UK rail accident deaths
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UK rail passenger deaths before and after the 1993 privatisation.

Pundits often suggest that privatisation has increased railway accidents because shareholders and managers have cut corners and neglected safety to raise profits.  

They could be right.  Although other privatised transport industries such as airlines and the bus and coach travel industry take passenger safety seriously, maybe rail managers are different.  Perhaps airlines are more safety conscious because of a different regulatory regimes or because their passengers are more demanding of safety.  Perhaps bus and coach operators have good safety records despite rather than because they are largely private.  Maybe ex public employees find it difficult to deal with the pressures of working in a private company?   Far fetched as it may seem, disgruntled rail workers may even engage in sabotage.  Unlikely I agree, but who knows?   Let’s look at the record.

The railways were privatised in 1993, but it is still surprisingly difficult to get all the figures together in one place.   In 2001 in response to a parliamentary question the minister stated “This information can be provided only at disproportionate cost.”   (Click here for details.)   Extraordinary

Fortunately iGreens are on the case.    The table shows the publicly available figures from various sources.   The total number of passenger deaths is from the Health and Safety Executive, which became responsible for rail safety in 1991.    They publish figures from the period 1 April to 31 March each year.   Far from rising after privatisation the figure has remained steady, although the effect of single large accidents such as that at Ladbroke Grove show up clearly.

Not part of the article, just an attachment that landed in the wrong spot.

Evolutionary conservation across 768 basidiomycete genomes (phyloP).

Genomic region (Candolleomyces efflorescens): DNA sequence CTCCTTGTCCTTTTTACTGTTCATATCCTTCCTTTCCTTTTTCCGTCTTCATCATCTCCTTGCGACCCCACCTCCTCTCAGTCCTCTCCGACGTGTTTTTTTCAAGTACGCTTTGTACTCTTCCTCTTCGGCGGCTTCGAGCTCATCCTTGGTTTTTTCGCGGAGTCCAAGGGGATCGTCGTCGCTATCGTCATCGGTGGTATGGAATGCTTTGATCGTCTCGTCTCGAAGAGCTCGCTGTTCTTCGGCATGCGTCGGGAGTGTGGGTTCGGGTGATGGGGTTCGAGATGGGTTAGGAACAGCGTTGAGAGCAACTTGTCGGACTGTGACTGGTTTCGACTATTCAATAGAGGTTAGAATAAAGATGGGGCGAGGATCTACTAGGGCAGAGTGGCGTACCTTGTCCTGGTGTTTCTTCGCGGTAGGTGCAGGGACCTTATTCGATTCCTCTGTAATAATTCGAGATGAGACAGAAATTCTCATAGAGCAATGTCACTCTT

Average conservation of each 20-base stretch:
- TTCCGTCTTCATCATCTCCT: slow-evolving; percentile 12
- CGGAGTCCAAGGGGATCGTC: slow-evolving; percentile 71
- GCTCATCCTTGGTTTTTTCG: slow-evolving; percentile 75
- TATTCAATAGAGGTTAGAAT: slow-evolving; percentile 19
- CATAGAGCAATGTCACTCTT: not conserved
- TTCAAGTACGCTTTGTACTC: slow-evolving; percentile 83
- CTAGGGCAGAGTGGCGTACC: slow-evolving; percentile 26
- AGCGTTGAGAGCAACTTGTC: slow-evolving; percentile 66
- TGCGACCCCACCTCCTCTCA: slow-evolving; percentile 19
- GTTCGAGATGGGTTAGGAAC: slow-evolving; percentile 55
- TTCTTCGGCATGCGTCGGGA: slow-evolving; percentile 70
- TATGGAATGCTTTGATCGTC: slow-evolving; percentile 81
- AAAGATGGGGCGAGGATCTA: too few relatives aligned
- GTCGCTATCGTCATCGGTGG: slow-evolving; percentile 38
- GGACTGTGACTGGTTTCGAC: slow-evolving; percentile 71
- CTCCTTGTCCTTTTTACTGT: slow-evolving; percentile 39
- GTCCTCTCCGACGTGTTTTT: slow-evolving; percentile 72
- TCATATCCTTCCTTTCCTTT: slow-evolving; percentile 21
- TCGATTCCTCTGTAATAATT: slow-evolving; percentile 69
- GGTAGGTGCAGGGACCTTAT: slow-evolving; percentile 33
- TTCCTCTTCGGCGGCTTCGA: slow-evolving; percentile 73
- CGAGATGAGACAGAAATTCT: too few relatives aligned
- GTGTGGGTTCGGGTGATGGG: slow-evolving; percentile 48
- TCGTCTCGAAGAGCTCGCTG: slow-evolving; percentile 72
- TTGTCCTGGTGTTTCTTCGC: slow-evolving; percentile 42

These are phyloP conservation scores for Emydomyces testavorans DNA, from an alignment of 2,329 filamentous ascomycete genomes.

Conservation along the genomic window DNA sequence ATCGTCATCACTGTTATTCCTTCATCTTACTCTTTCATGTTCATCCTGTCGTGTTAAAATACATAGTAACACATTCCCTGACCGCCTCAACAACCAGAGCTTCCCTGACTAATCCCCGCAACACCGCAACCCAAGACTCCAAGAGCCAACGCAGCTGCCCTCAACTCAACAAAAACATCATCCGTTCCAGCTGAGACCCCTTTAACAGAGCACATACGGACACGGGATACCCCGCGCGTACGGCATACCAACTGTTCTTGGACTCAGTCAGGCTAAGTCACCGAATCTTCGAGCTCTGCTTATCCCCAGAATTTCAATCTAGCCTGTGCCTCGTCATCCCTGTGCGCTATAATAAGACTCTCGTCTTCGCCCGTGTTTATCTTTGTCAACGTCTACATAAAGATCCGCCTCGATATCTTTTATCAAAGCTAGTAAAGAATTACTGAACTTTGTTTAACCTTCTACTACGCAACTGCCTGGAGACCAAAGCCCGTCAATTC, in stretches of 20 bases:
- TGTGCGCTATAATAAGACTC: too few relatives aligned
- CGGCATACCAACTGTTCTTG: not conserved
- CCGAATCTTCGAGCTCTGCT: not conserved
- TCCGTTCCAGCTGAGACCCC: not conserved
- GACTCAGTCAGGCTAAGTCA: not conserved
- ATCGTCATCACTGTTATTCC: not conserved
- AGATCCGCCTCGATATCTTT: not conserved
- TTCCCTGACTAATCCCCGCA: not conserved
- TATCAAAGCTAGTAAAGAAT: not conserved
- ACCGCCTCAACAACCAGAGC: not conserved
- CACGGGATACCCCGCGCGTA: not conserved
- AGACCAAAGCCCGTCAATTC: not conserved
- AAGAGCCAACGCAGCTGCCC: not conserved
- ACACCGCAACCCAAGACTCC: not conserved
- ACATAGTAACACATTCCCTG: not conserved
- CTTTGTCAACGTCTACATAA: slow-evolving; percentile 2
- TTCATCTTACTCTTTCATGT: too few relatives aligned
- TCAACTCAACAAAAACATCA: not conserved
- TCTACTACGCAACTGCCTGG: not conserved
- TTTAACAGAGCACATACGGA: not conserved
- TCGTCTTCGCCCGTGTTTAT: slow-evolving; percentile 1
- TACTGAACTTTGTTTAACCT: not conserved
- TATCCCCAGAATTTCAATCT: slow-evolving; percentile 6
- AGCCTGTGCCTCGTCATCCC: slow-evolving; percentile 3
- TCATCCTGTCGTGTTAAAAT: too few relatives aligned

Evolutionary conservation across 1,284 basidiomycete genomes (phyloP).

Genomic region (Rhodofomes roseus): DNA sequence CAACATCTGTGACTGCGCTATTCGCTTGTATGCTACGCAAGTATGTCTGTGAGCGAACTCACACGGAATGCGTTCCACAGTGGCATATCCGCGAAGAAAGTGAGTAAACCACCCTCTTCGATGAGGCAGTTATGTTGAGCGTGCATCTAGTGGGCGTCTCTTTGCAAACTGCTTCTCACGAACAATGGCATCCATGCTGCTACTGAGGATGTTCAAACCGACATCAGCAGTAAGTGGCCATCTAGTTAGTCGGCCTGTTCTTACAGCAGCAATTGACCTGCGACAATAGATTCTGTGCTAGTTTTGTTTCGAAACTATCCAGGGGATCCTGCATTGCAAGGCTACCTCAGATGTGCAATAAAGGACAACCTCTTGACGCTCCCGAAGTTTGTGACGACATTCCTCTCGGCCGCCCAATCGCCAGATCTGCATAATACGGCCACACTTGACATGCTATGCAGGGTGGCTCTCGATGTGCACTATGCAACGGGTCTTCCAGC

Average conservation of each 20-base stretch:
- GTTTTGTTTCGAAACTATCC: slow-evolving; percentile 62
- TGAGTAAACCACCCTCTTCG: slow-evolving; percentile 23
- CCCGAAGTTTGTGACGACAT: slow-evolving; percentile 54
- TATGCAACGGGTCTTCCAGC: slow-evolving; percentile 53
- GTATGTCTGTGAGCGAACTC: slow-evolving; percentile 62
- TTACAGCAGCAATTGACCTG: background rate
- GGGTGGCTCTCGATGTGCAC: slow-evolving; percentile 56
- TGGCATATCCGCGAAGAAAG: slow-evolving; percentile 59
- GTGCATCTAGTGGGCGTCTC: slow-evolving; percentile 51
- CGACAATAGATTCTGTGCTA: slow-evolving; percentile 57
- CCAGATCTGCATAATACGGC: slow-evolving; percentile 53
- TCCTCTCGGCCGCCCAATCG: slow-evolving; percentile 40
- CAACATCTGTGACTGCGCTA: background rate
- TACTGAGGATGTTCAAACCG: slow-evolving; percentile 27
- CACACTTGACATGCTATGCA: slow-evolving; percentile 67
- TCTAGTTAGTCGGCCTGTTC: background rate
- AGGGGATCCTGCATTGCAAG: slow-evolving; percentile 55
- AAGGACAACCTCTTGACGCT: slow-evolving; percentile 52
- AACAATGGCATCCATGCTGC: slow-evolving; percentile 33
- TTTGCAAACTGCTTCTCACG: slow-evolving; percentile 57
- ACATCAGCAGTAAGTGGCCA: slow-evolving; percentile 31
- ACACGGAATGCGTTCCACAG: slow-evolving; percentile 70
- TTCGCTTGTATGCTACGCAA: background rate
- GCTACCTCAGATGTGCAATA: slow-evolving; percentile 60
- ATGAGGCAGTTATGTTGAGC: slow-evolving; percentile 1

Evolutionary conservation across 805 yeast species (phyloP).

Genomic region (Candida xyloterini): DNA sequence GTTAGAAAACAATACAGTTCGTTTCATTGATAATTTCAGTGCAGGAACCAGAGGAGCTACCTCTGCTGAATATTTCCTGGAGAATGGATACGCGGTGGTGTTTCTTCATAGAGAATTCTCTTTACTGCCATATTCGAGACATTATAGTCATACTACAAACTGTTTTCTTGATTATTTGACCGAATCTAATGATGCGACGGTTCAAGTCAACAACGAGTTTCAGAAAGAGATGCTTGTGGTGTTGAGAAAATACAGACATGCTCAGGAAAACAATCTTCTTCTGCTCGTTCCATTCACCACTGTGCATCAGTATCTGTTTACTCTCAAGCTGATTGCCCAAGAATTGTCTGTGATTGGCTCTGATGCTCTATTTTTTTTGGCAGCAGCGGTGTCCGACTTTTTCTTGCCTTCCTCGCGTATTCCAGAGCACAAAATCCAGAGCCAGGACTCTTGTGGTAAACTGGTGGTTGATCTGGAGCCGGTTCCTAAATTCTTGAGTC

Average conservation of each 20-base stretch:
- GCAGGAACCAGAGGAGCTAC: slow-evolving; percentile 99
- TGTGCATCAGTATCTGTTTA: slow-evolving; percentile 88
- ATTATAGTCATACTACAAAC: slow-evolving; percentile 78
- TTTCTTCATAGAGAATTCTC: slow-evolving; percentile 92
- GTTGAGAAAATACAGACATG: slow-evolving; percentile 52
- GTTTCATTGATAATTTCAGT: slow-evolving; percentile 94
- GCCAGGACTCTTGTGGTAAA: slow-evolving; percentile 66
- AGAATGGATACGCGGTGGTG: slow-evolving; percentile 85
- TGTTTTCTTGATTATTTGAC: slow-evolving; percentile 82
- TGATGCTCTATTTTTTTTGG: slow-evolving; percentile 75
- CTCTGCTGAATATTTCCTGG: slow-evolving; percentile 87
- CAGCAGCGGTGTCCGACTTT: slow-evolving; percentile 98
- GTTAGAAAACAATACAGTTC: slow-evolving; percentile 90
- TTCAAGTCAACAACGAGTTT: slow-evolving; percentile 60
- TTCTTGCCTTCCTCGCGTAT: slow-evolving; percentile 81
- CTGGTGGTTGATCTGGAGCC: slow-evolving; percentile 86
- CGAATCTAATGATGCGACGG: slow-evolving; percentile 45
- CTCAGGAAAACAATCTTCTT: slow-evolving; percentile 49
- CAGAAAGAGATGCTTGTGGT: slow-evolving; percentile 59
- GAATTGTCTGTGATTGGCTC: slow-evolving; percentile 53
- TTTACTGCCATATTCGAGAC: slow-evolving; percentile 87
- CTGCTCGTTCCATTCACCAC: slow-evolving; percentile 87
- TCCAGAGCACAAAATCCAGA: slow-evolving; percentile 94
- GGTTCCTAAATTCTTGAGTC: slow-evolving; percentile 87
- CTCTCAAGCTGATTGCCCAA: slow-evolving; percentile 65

However, the numbers of passengers carried by railways rose steadily after privatisation.  This was a welcome reversal of a long decline (click here for the iGreen take on this), but it also means that when death rates are expressed per billion passenger miles the trend is clearly downwards after privatisation.   These figures are shown in the second column for available years.   

The other columns put these figures into perspective.   It is often said that rail deaths are dwarfed by road deaths and indeed they do.  There are over 100 times more passenger deaths in car accidents.   However so many more journeys occur by car that when the figures are expressed per passenger mile, car journeys are only around 3-6 times more dangerous than rail ones.  

Jim Thornton 26 Oct 2002

For another useful link on this click here

Table 1 

Year

Rail Passenger

deaths

Rail Passenger deaths per billion passenger miles*

Rail deaths.

Suicides and trespass

Road deaths[1]

Car deaths per billion passenger miles*

Bus or coach deaths per billion passenger miles*

Air deaths per billion passenger miles*

1981

 

1

 

5,800

6.1

0.3

0.2

1986

 

0.9

 

5,400

5.1

0.5

0.5

1990/91

45

 

 

4,600

 

 

 

1991/92

31

0.8

 

4,250

3.7

0.6

<0.05

1992/93

18

 

 

3,750

 

 

 

Privatisation

1993/94

16

 

 

3,700

 

 

 

1994/95

17

0.14[2]

 

3,600

 

 

 

1995/96

10

0.04[3]

 

3,600

 

 

 

1996/97

17

0.4

252

3,600

3.1

0.2

<0.05

1997/98

26

0.5

265

3,600

3.1

0.3

<0.05

1998/99

20

 

247

3,400

 

 

 

1999/2000

47

 

274

 

 

 

 

2000/2001

21

 

300

 

 

 

 

2001/2002

10

 

275

 

 

 

 

Table 2

Some of the worst UK rail accidents:

10 May 2002: Potters Bar; 7 deaths.  These will count towards the 2002/3 figures

28 February 2001: Great Heck; 10 deaths

17 October 2000: Hatfield; 4 deaths

5 October 1999: Ladbroke Grove, Paddington; 31 deaths

19 September 1997: Southall; 7 deaths

October 1994: Cowden in Kent; 5 deaths.

1990: Cannon Street; 2 deaths, 240 injured.   Newton near Glasgow; 4 deaths.

March 1989: Purley; 5 deaths.

12 December 1988: Clapham; 35 deaths.

July 26 1986: Lockington, Yorkshire; 9 deaths.

July 1984: Derailment 13 deaths.

October 1979: Invergowrie; 5 deaths

February 1975: Moorgate; 43 deaths.

June 1975: Nuneaton; 6 deaths.

December 1973: Ealing; 10 deaths.

May 1969: Morpeth; 6 deaths.

November 1967: Hither Green; 49 deaths.

December 1957: Lewisham; 90 deaths.

October 12, 1952: Wealdstone; 112 deaths.

May 22, 1915, Quintinshill near Gretna Green.  Over 200 deaths. The UK's worst train crash


* Passenger death rates: by mode of transport, 1981-1997 (Selected years): Social Trends 30

[1] Department for Transport. Transport Statistics. Personal Injury Road Accidents: Great Britain 1998 click here

 

* Passenger death rates: by mode of transport, 1981-1997 (Selected years): Social Trends 30

* Passenger death rates: by mode of transport, 1981-1997 (Selected years): Social Trends 30

* Passenger death rates: by mode of transport, 1981-1997 (Selected years): Social Trends 30

 

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Last modified: February 11, 2006